The anti-trafficking antiquities unit of the Manhattan prosecutor’s office in New York State, which has only existed for five years, nevertheless boasts the restitution of 4,500 stolen objects in 29 countries. All estimated at a value of 375 million dollars. Their last press release, in September, was pleased to have been able to return 12 objects to Lebanon worth 9 million dollars.
The announcement was, however, not to the taste of one of his colleagues, Christos Tsirogiannis, who criticizes the department for concealing its involvement in the investigation. The unit does not specify that he provided evidence from his 2012 thesis, helping to prove that two Greek statuettes, Castor and Pollux, dated to the 4th century BC and indeed came from Lebanon.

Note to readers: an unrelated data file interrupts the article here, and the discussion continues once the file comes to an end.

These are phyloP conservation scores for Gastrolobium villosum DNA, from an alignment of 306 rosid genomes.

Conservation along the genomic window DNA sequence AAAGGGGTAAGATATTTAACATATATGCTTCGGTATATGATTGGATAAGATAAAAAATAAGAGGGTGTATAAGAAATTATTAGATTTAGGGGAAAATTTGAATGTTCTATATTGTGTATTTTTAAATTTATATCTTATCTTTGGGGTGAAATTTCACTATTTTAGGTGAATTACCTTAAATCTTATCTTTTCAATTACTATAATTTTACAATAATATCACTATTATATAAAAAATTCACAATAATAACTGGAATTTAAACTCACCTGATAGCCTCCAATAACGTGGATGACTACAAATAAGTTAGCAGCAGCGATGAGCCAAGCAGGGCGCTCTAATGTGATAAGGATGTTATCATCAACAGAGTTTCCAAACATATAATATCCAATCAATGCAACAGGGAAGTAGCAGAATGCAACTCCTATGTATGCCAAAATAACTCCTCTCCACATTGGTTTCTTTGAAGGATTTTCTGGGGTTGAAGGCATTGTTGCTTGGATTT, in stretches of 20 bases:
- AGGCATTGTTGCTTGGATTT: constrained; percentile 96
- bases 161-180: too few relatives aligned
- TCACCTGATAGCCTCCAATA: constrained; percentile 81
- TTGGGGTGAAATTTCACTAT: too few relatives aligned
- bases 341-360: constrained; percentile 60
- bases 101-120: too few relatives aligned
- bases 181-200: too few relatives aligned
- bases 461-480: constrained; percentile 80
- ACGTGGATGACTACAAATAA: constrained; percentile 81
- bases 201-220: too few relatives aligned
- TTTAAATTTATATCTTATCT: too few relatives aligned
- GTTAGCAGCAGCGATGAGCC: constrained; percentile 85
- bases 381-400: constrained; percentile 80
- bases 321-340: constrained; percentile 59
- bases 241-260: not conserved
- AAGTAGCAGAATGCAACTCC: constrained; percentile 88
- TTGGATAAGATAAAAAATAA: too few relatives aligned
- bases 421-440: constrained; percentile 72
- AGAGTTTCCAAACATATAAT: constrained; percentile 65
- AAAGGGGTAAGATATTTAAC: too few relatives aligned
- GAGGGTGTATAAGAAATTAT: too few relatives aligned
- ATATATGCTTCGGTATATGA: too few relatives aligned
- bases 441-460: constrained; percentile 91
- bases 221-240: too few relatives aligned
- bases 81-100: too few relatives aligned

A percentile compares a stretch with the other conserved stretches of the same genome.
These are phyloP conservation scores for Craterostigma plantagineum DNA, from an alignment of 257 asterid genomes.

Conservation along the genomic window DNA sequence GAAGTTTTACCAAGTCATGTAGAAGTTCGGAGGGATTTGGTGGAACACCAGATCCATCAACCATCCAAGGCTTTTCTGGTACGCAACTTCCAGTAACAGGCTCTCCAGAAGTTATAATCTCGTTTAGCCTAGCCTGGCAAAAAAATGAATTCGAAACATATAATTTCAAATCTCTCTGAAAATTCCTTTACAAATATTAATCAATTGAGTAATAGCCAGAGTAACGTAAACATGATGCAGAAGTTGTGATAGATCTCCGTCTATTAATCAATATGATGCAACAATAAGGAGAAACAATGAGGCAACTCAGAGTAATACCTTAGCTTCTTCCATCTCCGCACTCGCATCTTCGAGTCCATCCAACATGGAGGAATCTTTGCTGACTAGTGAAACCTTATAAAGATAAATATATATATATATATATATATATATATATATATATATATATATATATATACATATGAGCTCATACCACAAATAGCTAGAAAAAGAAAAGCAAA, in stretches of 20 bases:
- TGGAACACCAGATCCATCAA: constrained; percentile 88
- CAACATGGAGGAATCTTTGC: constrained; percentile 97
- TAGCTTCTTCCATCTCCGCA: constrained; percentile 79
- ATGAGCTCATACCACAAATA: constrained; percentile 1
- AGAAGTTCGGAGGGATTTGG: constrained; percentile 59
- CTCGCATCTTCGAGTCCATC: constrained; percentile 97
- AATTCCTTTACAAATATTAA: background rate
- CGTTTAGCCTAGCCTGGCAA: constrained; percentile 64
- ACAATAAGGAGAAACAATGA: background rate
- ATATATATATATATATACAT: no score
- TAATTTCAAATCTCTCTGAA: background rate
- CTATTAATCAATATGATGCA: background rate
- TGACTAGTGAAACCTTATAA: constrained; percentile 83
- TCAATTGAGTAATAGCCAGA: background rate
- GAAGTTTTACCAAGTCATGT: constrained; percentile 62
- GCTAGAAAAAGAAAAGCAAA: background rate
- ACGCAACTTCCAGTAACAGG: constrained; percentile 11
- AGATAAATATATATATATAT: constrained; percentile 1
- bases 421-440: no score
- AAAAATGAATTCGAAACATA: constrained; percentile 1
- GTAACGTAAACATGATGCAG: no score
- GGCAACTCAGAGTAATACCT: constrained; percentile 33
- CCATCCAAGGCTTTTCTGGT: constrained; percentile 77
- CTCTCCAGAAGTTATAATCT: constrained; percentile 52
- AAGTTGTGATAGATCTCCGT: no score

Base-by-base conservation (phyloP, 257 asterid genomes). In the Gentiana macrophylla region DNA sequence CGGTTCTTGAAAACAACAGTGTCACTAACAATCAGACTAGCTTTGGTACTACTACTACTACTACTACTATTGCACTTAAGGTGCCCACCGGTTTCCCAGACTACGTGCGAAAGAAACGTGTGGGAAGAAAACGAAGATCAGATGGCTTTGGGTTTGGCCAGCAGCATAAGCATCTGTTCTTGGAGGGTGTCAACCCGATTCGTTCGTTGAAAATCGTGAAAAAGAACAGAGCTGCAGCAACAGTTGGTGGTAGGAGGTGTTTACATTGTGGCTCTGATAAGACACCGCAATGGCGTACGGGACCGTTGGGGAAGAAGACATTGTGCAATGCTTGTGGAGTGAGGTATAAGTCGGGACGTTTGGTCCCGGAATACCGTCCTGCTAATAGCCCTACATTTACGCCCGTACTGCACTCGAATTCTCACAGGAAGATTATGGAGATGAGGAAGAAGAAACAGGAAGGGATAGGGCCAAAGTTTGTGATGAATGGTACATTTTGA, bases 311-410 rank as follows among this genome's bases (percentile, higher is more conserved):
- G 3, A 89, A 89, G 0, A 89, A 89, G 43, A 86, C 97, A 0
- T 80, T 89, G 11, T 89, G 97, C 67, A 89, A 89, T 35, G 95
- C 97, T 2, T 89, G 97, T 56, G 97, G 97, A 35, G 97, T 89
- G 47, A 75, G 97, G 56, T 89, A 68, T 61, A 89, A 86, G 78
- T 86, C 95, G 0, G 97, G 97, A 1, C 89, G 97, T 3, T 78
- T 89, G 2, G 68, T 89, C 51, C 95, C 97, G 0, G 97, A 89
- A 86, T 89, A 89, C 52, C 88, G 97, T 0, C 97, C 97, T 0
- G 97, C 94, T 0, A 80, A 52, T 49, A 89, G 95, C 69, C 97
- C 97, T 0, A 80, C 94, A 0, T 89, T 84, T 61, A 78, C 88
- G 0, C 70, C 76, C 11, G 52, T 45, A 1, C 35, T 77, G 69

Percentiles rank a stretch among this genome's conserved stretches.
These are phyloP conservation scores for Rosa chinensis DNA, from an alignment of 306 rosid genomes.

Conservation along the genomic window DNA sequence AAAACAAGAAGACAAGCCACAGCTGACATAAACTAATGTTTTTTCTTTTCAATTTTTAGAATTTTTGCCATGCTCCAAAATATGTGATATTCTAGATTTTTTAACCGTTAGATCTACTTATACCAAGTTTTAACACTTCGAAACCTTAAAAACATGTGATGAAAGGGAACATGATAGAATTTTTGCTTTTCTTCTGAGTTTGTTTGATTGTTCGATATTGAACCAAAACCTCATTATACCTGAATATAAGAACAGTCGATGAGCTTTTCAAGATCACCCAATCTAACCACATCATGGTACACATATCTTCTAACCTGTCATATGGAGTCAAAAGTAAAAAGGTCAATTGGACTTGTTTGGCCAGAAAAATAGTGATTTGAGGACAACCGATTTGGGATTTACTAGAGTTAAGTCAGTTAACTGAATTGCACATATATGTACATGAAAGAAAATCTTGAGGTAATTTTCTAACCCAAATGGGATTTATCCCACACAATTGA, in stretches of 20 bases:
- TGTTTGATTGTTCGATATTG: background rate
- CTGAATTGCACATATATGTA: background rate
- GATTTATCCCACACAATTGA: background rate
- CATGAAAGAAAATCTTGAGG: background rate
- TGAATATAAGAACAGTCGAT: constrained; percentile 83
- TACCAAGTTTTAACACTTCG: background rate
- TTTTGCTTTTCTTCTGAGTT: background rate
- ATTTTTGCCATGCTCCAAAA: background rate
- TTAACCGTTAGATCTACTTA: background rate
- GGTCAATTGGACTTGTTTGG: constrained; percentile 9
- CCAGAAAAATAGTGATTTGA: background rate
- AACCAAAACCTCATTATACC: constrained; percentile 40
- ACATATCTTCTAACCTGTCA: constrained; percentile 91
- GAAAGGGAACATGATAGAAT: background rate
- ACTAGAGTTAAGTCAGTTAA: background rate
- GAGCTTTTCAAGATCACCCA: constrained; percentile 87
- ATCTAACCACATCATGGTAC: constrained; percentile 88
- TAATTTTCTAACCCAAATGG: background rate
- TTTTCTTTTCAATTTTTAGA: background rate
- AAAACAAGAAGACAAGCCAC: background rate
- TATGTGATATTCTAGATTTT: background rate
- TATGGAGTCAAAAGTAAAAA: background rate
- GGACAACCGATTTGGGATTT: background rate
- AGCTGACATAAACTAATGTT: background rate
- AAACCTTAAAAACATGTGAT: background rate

Hunter of looted antiquities, lecturer at the University of Cambridge, Tsirogiannis is an expert who has worked extensively with the unit. A disappointment that he did not fail to express to the Guardianespecially since this is not the first time that such an event has occurred.
He points to an abuse of intellectual property by seeing his name regularly erased from official announcements despite his numerous collaborations. “They present my work as their own”. Alas, Tsirogiannis declares that he has ” enough “ and describes this situation as “shameful”. He believes that the successes of the prosecutor’s office would not be possible without the participation of archeology specialists. In April, he led to the arrest of art dealer Robin Symes, involved in a criminal network of looted works of art.
Now working for UNESCO in the fight against antiquities trafficking, the archaeologist aspires to greater recognition from the New York office. He wanted to be credited during official announcements, yet only remuneration for his help. Since 2007, the expert has helped identify at least 1,600 looted antiquities recorded in museums, private collections, galleries and auction houses by notifying the relevant authorities.